Sorry, just don’t believe it

NHS is “picking up the pieces” of an epidemic of mental illness among children, fuelled by social media, the head of the service has warned.

Simon Stevens urged companies like Google and Facebook to take more responsibility for the pressures they place on children.

It follows calls for social media and online gaming firms to have a statutory “duty of care” to protect children from mental ill health, abuse and addictive behaviour.

Speaking at the NHS Confederation conference in Manchester, Mr Stevens said Britain’s children were hit by a “double epidemic” of mental illness and obesity.

We know the obesity line is crap. Child obesity is defined in relative terms, to the weights of the cohort. And I strongly suspect that the mental health part is scrotes too. Expansions of the definition of illness, no more.

Our problem with those who would plan life being that they believe so many untrue things about reality.

16 thoughts on “Sorry, just don’t believe it”

  1. In the past teenagers were just confused or stroppy.

    Now they have mental illnesses.

    This is one area of life where it would be best if the whole world agreed to ignore the US lead. Their whole “diagnose and medicate” system is not healthy.

  2. “The average person in this country spends twice as long on the toilet as they do exercising,” the NHS chief executive said. …Please let’s not go there (toilet humour).

  3. The goal of the US psychiatric industry is to identify every person in the world as being in need of expensive ‘treatment’. They’re getting there.

  4. The NHS couldn’t “pick up the pieces” of a broken bedpan.

    Although they do manage to get the contents of said bedpans very nice jobs as spokesmen.

  5. Anyone making regular use of social media could be regarded as mentally ill. You only have to look at a few Twatter tweets to realise that.

  6. Simple – getting your child diagnosed as ‘disabled’ results in more £££ from Uncle State. Ergo every chav on benefits is desperately trying to get their kid statemented at school to bring in some extra wonga. I personally know of my cousin’s relative (a single mother) who having failed to get her kid statemented with one mental illness type condition (maybe aspergers, or ADHD) was then trying to get her other kid down as having Tourettes. My teacher friend who works in a sink school says every parent on benefits is trying this on.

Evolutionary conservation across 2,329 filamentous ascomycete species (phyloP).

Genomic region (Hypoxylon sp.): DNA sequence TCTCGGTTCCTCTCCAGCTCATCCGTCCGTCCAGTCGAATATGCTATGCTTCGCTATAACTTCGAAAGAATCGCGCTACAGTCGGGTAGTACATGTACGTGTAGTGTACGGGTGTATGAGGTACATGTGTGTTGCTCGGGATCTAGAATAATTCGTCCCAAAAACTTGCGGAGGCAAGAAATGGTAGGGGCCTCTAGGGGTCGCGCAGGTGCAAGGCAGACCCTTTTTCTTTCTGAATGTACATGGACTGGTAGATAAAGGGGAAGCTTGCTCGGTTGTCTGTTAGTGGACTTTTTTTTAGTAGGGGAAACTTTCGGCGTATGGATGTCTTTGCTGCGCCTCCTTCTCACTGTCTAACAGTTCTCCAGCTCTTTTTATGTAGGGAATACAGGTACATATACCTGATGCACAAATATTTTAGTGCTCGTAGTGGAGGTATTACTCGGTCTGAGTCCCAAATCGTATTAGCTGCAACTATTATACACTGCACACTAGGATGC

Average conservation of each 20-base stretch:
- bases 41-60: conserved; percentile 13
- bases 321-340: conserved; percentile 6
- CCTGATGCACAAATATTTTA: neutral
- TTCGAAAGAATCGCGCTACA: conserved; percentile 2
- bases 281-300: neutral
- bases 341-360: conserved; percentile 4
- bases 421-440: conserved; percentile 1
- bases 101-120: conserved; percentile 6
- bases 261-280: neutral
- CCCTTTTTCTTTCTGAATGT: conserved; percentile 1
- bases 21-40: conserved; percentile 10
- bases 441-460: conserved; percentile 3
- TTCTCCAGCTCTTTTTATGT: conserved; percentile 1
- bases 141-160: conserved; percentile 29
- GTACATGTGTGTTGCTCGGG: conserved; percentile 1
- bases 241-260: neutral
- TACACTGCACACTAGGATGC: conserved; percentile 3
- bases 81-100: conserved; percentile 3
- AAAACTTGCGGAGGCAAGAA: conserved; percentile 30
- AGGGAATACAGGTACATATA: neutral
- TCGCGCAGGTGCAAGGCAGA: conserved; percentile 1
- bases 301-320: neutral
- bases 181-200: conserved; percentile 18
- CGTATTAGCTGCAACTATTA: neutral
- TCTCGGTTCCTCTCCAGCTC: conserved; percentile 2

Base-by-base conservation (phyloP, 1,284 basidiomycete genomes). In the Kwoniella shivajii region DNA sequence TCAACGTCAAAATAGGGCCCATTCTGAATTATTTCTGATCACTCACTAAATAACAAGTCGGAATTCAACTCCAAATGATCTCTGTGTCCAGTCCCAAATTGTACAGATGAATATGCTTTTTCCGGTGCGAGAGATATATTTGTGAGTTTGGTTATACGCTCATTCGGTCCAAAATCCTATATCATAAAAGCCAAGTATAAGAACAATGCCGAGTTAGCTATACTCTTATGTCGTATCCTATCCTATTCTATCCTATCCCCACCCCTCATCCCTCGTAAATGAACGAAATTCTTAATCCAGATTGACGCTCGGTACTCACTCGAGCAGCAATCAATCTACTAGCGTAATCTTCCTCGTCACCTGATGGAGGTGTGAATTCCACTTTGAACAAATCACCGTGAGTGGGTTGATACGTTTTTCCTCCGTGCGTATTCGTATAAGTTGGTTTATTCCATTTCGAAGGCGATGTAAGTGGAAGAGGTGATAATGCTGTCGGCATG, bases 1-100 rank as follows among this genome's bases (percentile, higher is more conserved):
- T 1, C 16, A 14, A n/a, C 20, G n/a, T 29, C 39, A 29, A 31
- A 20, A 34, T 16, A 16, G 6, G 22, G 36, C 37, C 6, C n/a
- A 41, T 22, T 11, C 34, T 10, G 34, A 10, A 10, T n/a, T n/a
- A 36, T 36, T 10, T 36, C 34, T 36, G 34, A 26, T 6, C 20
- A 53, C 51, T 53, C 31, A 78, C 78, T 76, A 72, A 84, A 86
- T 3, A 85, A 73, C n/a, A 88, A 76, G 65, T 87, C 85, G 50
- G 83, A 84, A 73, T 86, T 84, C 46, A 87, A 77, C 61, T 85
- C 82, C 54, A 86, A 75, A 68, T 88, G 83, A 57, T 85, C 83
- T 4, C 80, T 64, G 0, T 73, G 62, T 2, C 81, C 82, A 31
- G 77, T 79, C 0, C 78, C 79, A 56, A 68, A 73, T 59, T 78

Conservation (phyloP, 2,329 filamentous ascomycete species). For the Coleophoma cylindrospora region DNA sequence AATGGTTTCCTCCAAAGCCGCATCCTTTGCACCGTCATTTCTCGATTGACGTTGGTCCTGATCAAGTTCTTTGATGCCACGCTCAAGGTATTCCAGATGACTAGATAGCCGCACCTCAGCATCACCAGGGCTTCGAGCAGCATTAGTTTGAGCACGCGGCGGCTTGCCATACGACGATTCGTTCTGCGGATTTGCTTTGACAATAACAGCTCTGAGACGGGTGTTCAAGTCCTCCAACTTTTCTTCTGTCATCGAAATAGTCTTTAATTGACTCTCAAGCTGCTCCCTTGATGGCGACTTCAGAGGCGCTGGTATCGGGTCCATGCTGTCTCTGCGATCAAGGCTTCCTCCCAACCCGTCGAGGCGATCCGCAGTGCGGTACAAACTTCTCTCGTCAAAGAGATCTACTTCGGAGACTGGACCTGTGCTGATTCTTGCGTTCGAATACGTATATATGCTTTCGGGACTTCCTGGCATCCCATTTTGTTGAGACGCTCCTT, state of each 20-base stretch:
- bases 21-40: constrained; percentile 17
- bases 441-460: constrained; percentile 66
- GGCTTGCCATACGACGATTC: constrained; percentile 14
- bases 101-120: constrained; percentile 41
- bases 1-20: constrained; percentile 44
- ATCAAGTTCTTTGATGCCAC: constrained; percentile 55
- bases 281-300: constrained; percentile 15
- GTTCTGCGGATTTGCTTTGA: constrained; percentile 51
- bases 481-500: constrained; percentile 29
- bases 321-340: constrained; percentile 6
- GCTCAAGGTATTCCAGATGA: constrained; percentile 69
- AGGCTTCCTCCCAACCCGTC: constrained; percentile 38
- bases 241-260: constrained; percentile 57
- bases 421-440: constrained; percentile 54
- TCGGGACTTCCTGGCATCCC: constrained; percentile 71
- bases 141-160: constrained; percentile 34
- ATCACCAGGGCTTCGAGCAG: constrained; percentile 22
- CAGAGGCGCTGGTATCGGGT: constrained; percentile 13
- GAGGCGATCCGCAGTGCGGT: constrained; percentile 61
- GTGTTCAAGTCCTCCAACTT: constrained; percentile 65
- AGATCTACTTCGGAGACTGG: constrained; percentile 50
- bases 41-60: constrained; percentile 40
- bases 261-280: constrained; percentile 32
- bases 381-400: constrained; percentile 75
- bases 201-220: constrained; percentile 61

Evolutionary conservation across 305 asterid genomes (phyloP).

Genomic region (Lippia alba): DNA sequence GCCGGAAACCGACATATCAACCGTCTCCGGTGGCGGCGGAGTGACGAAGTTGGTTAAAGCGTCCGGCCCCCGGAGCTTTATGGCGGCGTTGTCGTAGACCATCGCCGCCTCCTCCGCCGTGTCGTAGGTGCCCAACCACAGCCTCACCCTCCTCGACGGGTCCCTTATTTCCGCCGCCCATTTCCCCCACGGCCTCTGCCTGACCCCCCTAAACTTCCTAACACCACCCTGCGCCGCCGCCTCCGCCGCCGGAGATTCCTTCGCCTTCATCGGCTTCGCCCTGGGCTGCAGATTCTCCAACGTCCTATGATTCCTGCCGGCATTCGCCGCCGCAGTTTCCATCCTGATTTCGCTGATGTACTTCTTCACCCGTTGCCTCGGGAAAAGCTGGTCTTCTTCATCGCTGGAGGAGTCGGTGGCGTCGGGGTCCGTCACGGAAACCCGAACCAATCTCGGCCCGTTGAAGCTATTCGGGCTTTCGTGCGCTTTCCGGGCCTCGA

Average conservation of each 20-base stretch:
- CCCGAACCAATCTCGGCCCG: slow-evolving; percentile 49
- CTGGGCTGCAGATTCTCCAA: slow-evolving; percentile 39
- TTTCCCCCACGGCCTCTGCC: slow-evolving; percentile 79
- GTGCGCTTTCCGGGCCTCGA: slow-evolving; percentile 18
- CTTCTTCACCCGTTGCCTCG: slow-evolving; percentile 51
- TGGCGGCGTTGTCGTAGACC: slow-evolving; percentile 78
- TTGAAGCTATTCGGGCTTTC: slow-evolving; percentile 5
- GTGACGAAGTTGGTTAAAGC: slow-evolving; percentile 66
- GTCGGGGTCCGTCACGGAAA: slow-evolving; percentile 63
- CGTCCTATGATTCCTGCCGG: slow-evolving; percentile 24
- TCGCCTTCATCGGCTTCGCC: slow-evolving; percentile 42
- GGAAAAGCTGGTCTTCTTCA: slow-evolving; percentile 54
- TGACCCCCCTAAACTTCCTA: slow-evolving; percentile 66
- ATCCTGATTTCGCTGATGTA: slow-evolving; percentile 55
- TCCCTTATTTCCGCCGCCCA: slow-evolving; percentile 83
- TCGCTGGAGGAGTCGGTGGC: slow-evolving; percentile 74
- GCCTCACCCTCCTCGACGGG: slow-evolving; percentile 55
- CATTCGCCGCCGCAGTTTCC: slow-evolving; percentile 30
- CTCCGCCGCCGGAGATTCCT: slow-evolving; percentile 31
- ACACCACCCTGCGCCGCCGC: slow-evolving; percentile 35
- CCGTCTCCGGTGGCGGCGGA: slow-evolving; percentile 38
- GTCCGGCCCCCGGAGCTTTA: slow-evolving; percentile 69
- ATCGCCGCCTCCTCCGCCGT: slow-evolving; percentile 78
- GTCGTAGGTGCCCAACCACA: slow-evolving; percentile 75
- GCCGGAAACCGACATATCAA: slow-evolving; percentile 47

Its nothing to do with the internet, or actual mental health problems, and everything to do with getting extra money from the State for nothing.

  7. Anyone who uses the word ‘epidemic’ to describe non-communicable diseases, mental illness or being very overweight can be dismissed immediately. Classic sign of a political shill.

  8. So Much For Subtlety

    Children of single parents or divorce are far more likely to be mentally ill. Among many other pathologies.

    So as we see an explosion of single mothers, you would expect to see an explosion of mentally ill children. Although you would not expect to see doctors honest enough to say that.

  9. bis: so what are we doing here then? 🙂 Chez Tim is just as social as Twatter but a deal less confrontational (mostly).

  10. “The average person in this country spends twice as long on the toilet as they do exercising,”

    That seems unlikely, unless the average Brit is lazy and not eating any fibre at all.

    As RlJ says this is just about getting more cash (and more status and more power) for the medical profession.

  11. “Children of single parents or divorce are far more likely to be mentally ill” Nature or nurture?

  12. @ Andrew C
    Interestingly the analysis of Aspergers/Autism doesn’t show any link to psychopathy.
    I suspect that this may just be researchers overlooking data whose amounts were so trivial that they looked like “noise” – the causes of autism are so varied that it seems odd that none of them can affect individuals who are already psychotic.
    Those well onto the Autistic spectrum cannot be psychopaths because the modes of thought are incompatible but those almost neuro-typical? If so, then we should encourage those with Asperger’s syndrome to replace “neurotypicals” in positions of power.

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